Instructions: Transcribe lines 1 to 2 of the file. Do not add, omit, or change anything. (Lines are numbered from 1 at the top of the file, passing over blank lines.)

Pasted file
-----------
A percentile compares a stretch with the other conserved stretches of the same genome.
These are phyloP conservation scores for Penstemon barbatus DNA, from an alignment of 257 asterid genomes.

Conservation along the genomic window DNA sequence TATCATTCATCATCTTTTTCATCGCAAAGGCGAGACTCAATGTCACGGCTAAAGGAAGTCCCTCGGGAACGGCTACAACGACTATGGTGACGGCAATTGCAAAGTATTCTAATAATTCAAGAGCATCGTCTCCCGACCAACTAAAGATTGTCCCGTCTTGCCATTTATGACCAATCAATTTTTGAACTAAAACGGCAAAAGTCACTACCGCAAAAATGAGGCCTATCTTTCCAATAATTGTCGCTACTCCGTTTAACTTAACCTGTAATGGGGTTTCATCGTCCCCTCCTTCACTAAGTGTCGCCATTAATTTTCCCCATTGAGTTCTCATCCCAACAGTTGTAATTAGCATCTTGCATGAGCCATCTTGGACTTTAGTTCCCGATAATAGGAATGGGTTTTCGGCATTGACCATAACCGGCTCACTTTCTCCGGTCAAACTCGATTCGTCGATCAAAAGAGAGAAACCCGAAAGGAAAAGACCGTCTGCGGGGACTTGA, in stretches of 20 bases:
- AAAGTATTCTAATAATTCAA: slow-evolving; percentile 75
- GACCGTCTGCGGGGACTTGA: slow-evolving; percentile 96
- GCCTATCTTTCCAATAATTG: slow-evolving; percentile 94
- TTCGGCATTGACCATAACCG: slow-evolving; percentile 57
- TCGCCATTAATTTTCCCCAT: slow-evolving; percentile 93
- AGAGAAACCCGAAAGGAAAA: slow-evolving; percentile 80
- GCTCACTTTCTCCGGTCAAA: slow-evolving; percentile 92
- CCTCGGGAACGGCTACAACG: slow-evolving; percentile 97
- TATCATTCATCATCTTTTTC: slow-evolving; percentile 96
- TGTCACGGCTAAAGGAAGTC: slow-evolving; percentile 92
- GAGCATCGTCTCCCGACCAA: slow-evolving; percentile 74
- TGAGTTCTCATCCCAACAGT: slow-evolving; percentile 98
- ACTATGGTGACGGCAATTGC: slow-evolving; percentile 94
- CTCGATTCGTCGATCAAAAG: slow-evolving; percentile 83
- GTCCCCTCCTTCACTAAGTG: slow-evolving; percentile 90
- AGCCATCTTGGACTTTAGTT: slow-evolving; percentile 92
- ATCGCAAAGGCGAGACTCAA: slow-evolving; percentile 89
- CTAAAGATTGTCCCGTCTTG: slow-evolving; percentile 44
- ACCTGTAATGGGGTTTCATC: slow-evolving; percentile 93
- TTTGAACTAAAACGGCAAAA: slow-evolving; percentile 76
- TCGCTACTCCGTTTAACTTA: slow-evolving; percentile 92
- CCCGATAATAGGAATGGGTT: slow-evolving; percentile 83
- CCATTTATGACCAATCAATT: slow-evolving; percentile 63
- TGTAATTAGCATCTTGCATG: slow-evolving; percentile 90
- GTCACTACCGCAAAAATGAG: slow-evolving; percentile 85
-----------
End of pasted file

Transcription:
A percentile compares a stretch with the other conserved stretches of the same genome.
These are phyloP conservation scores for Penstemon barbatus DNA, from an alignment of 257 asterid genomes.